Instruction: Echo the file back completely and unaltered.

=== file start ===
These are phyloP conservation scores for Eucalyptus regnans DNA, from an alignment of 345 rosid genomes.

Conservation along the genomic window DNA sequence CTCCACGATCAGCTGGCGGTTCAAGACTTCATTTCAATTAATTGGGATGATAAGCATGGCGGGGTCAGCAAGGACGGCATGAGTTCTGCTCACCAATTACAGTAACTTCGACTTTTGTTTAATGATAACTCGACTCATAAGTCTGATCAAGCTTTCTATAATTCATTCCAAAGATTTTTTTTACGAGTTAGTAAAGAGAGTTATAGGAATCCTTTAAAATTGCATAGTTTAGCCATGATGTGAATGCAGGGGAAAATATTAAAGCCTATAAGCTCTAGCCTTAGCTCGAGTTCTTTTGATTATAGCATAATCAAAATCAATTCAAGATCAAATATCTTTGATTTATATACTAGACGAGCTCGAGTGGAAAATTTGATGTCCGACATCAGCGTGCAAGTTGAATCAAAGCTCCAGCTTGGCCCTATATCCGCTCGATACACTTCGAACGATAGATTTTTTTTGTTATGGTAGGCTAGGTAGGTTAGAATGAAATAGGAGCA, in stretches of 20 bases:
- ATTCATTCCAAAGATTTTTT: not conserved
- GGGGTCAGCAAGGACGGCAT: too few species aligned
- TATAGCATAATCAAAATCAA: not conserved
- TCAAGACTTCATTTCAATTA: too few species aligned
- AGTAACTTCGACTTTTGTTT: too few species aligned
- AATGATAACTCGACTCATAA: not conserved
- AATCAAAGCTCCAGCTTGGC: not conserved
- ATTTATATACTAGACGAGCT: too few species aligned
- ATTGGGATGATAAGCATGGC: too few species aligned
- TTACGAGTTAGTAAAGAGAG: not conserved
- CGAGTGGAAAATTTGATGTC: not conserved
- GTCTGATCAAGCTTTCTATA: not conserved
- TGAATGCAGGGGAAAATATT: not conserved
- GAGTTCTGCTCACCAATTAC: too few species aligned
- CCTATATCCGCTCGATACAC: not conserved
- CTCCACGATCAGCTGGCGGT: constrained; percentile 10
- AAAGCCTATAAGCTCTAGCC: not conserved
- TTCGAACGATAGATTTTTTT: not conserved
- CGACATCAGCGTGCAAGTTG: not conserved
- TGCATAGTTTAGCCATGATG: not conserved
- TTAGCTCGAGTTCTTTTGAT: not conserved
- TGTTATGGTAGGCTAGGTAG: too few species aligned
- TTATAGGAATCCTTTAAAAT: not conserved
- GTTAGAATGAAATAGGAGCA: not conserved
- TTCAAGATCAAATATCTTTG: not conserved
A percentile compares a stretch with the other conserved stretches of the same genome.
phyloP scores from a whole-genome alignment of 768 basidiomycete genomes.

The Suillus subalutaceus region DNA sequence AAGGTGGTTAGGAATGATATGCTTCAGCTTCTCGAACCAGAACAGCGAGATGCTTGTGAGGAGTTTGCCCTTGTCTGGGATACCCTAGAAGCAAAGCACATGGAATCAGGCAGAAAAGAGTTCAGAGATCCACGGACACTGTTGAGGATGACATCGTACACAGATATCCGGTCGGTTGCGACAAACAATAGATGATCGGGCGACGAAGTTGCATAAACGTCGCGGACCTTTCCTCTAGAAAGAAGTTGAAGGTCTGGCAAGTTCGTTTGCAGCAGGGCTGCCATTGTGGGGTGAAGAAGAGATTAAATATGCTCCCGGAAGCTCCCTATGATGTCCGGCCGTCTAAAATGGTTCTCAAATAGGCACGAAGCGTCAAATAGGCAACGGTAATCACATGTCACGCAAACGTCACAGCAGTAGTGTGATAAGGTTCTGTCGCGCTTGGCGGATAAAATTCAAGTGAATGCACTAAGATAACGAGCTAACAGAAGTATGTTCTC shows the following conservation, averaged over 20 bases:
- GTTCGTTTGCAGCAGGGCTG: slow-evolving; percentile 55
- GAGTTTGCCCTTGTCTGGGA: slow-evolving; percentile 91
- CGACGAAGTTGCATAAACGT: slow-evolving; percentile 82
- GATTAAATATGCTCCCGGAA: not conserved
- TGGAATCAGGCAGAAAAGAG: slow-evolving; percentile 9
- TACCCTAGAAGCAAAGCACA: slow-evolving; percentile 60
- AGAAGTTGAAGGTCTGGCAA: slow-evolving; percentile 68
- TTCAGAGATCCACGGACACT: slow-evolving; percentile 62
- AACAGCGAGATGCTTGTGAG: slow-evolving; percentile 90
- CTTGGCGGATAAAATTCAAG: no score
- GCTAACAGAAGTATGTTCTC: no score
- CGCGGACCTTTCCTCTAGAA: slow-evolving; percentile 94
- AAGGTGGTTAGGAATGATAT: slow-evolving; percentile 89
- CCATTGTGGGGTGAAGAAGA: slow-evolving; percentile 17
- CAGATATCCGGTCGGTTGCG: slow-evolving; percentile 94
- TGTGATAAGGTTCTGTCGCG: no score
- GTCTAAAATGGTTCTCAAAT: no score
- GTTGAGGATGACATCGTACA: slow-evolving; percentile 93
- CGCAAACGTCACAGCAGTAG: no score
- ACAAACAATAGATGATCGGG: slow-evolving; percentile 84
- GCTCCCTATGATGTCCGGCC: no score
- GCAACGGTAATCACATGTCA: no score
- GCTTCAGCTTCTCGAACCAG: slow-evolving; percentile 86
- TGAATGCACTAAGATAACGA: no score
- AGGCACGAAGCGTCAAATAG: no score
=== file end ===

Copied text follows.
These are phyloP conservation scores for Eucalyptus regnans DNA, from an alignment of 345 rosid genomes.

Conservation along the genomic window DNA sequence CTCCACGATCAGCTGGCGGTTCAAGACTTCATTTCAATTAATTGGGATGATAAGCATGGCGGGGTCAGCAAGGACGGCATGAGTTCTGCTCACCAATTACAGTAACTTCGACTTTTGTTTAATGATAACTCGACTCATAAGTCTGATCAAGCTTTCTATAATTCATTCCAAAGATTTTTTTTACGAGTTAGTAAAGAGAGTTATAGGAATCCTTTAAAATTGCATAGTTTAGCCATGATGTGAATGCAGGGGAAAATATTAAAGCCTATAAGCTCTAGCCTTAGCTCGAGTTCTTTTGATTATAGCATAATCAAAATCAATTCAAGATCAAATATCTTTGATTTATATACTAGACGAGCTCGAGTGGAAAATTTGATGTCCGACATCAGCGTGCAAGTTGAATCAAAGCTCCAGCTTGGCCCTATATCCGCTCGATACACTTCGAACGATAGATTTTTTTTGTTATGGTAGGCTAGGTAGGTTAGAATGAAATAGGAGCA, in stretches of 20 bases:
- ATTCATTCCAAAGATTTTTT: not conserved
- GGGGTCAGCAAGGACGGCAT: too few species aligned
- TATAGCATAATCAAAATCAA: not conserved
- TCAAGACTTCATTTCAATTA: too few species aligned
- AGTAACTTCGACTTTTGTTT: too few species aligned
- AATGATAACTCGACTCATAA: not conserved
- AATCAAAGCTCCAGCTTGGC: not conserved
- ATTTATATACTAGACGAGCT: too few species aligned
- ATTGGGATGATAAGCATGGC: too few species aligned
- TTACGAGTTAGTAAAGAGAG: not conserved
- CGAGTGGAAAATTTGATGTC: not conserved
- GTCTGATCAAGCTTTCTATA: not conserved
- TGAATGCAGGGGAAAATATT: not conserved
- GAGTTCTGCTCACCAATTAC: too few species aligned
- CCTATATCCGCTCGATACAC: not conserved
- CTCCACGATCAGCTGGCGGT: constrained; percentile 10
- AAAGCCTATAAGCTCTAGCC: not conserved
- TTCGAACGATAGATTTTTTT: not conserved
- CGACATCAGCGTGCAAGTTG: not conserved
- TGCATAGTTTAGCCATGATG: not conserved
- TTAGCTCGAGTTCTTTTGAT: not conserved
- TGTTATGGTAGGCTAGGTAG: too few species aligned
- TTATAGGAATCCTTTAAAAT: not conserved
- GTTAGAATGAAATAGGAGCA: not conserved
- TTCAAGATCAAATATCTTTG: not conserved
A percentile compares a stretch with the other conserved stretches of the same genome.
phyloP scores from a whole-genome alignment of 768 basidiomycete genomes.

The Suillus subalutaceus region DNA sequence AAGGTGGTTAGGAATGATATGCTTCAGCTTCTCGAACCAGAACAGCGAGATGCTTGTGAGGAGTTTGCCCTTGTCTGGGATACCCTAGAAGCAAAGCACATGGAATCAGGCAGAAAAGAGTTCAGAGATCCACGGACACTGTTGAGGATGACATCGTACACAGATATCCGGTCGGTTGCGACAAACAATAGATGATCGGGCGACGAAGTTGCATAAACGTCGCGGACCTTTCCTCTAGAAAGAAGTTGAAGGTCTGGCAAGTTCGTTTGCAGCAGGGCTGCCATTGTGGGGTGAAGAAGAGATTAAATATGCTCCCGGAAGCTCCCTATGATGTCCGGCCGTCTAAAATGGTTCTCAAATAGGCACGAAGCGTCAAATAGGCAACGGTAATCACATGTCACGCAAACGTCACAGCAGTAGTGTGATAAGGTTCTGTCGCGCTTGGCGGATAAAATTCAAGTGAATGCACTAAGATAACGAGCTAACAGAAGTATGTTCTC shows the following conservation, averaged over 20 bases:
- GTTCGTTTGCAGCAGGGCTG: slow-evolving; percentile 55
- GAGTTTGCCCTTGTCTGGGA: slow-evolving; percentile 91
- CGACGAAGTTGCATAAACGT: slow-evolving; percentile 82
- GATTAAATATGCTCCCGGAA: not conserved
- TGGAATCAGGCAGAAAAGAG: slow-evolving; percentile 9
- TACCCTAGAAGCAAAGCACA: slow-evolving; percentile 60
- AGAAGTTGAAGGTCTGGCAA: slow-evolving; percentile 68
- TTCAGAGATCCACGGACACT: slow-evolving; percentile 62
- AACAGCGAGATGCTTGTGAG: slow-evolving; percentile 90
- CTTGGCGGATAAAATTCAAG: no score
- GCTAACAGAAGTATGTTCTC: no score
- CGCGGACCTTTCCTCTAGAA: slow-evolving; percentile 94
- AAGGTGGTTAGGAATGATAT: slow-evolving; percentile 89
- CCATTGTGGGGTGAAGAAGA: slow-evolving; percentile 17
- CAGATATCCGGTCGGTTGCG: slow-evolving; percentile 94
- TGTGATAAGGTTCTGTCGCG: no score
- GTCTAAAATGGTTCTCAAAT: no score
- GTTGAGGATGACATCGTACA: slow-evolving; percentile 93
- CGCAAACGTCACAGCAGTAG: no score
- ACAAACAATAGATGATCGGG: slow-evolving; percentile 84
- GCTCCCTATGATGTCCGGCC: no score
- GCAACGGTAATCACATGTCA: no score
- GCTTCAGCTTCTCGAACCAG: slow-evolving; percentile 86
- TGAATGCACTAAGATAACGA: no score
- AGGCACGAAGCGTCAAATAG: no score